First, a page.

Zacatecas also features a unique and wonderful celebration known as Callejoneadas.  Originated by students is a picturesque folk event held in the streets by local students. The Callejoneadas are a walking parade during the evening lead by a loud and festive band.  People join in the parade with little clay cups to enjoy a shot of cheap mescal along the way. These parades end at different locations throughout the Centro.  Sometimes a private event, but more often, it’s in one of the many plazas with music, food, and drinks on hand.  These traditional parades happen Thursday, Friday, and Saturday evenings, every week. 

Queretaro City Viaduct at night - Mexican Insurance Store
Cityscape of Queretaro city at night with its famous Viaduct

Queretaro makes up a trifecta of spectacular colonial cities.  Most people unfamiliar with the pronunciation get the name wrong.  It’s pronounced Keh-REH-tarrow.  Always look for the accent mark. 

Queretaro is Mexico’s second richest city, following Monterrey.  Officially known as Santiago de Queretaro, the city serves as the gateway to the Sierra Gorda mountains.    It’s also home to many of the top universities in Mexico.  This means Queredtaro is loaded with culture, beauty, and history.  A favorite place for locals and visitors alike is the Plaza de Armas.  Many of the best restaurants and bars are located here.

During the day, a stroll through the many city gardens offers a safe tree-covered break from a day’s activities.

Mexico has dozens of awesome colonial cities.  Highlighted here are three of the best examples.

Pre-Historic Wonders

Chichen Itza - one of the most visited archaeological sites in Mexico
Chichen Itza, one of the most visited archaeological sites in Mexico.

Mexico is also home to many pre-colonial and pre-historic wonders.  Most people know that Mexico was the home to the mighty Aztec and Mayan peoples.  Beyond these two nations, hundreds of indigenous cultures thrived in Mexico.  We know this from the countless ruins left to us and those being discovered all the time.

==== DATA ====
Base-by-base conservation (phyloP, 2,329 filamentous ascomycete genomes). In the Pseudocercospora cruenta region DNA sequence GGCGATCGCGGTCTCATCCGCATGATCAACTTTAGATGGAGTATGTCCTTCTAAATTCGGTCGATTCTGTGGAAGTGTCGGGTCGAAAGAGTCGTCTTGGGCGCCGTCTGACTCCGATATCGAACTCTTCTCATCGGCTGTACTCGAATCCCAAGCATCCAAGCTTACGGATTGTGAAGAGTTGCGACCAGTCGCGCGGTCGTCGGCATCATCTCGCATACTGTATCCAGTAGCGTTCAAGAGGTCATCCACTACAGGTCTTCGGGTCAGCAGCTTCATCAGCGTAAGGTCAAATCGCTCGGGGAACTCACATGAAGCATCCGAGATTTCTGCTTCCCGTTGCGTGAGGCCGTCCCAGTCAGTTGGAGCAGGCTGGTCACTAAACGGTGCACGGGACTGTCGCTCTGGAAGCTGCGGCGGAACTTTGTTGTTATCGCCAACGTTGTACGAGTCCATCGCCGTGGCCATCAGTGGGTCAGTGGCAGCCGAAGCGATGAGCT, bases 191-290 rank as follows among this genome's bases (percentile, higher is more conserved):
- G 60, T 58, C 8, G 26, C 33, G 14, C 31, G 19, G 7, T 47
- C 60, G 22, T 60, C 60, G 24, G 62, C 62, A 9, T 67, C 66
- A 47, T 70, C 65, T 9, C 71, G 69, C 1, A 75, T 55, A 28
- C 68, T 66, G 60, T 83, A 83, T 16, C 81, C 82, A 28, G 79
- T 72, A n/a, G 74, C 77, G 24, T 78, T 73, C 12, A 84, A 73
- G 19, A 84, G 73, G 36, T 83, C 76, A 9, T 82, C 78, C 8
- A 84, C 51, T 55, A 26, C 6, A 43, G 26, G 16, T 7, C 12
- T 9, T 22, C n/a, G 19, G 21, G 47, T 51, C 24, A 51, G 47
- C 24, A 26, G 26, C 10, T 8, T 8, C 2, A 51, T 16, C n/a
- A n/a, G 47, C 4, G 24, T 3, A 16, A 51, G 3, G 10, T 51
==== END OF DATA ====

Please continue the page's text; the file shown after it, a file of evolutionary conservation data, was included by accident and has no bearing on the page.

Mayan Archeology
Palenque - Temples of the Cross Group at Mayan ruins
Temples of the Cross Group at Mayan ruins of Palenque – Chiapas, Mexico

Fortunately, many of these sights are easy and rewarding to experience.  Most visitors can quickly name the Mayan pyramid of Chichen Itza in Yucatan.  The peninsula is also home to many sites, including Tulum, on the coast.  Lesser-known sites, including Coba, Palenque, Calakmul, Edzna, and Ek Balam, also are worth visiting.  Many people wrongly believe Mayans to be wiped out.  Though the empire is long gone, over seven million people live by the traditions and speak the Mayan language.  These sites can be easily reached by car or a tour group.  Going on your own is much better than arriving in hordes with dozens of other coach buses full of visitors for the more popular sites.

Pyramid of the Moon in Teotihuacan
Pyramid of the Moon in Teotihuacan, Mexico. Teotihuacan is the biggest pre-Columbian archaeological site in North America.
Aztec Archeology

If Aztec history is more to your liking, look no further than Mexico City.  The Capitol is built on top of the ruins that once formed part of the principal Aztec city, Tenochtitlan.  The ruins are easily accessible and must be visited.  Templo Mayor is found adjacent to the zocalo in the Capitol and is a notable visit.  Just outside of Mexico City, you can experience Teotihuacan. It’s the largest pre-Columbian site in North America. Tenayuca, located in San Bartolo, also shouldn’t be missed.  Discovered in 1925, the name translates to Walled Place

Though much smaller, another important Aztec destination is Tepozteco, located in Morelos.  The site features a temple dedicated to the god of Pulque.  Pulque, you might ask, is an alcoholic drink made from the fermented sap of the maguey plant.  The drink features a milky unfiltered consistency with a taste of sour yeast and is making a surprising comeback in many parts of Mexico.

Guachimontones - Round pyramids in Teuchitlan Jalisco
Guachimontones – Round pyramids in Teuchitlan Jalisco Mexico

If you’re looking for a site off the beaten path, visit Los Guachimontones about 25 miles due east of Guadalajara.  These pyramids are unique as they are round.  Except for a small pyramid in Mexico City, these are the only known round pyramids in the world.  This site is a UNESCO World Heritage Site and has wonderful interpreters who offer insight and a glimpse into the life of those living here two thousand years ago.

Destinations Aplenty

Whether you choose an off-road, colonial, archeological, or beach trip, Mexico remains a vibrant destination.   It is straightforward to travel on your own by driving, so long as you adhere to sensible safety guidelines and purchase quality Mexican car insurance.    Some simple rules include not traveling at night or straying off into unknown regions without an invitation or recommendation.  Travel with respect and an open mind.   Keep all this in mind, and you’re bound to have a rewarding and memorable experience.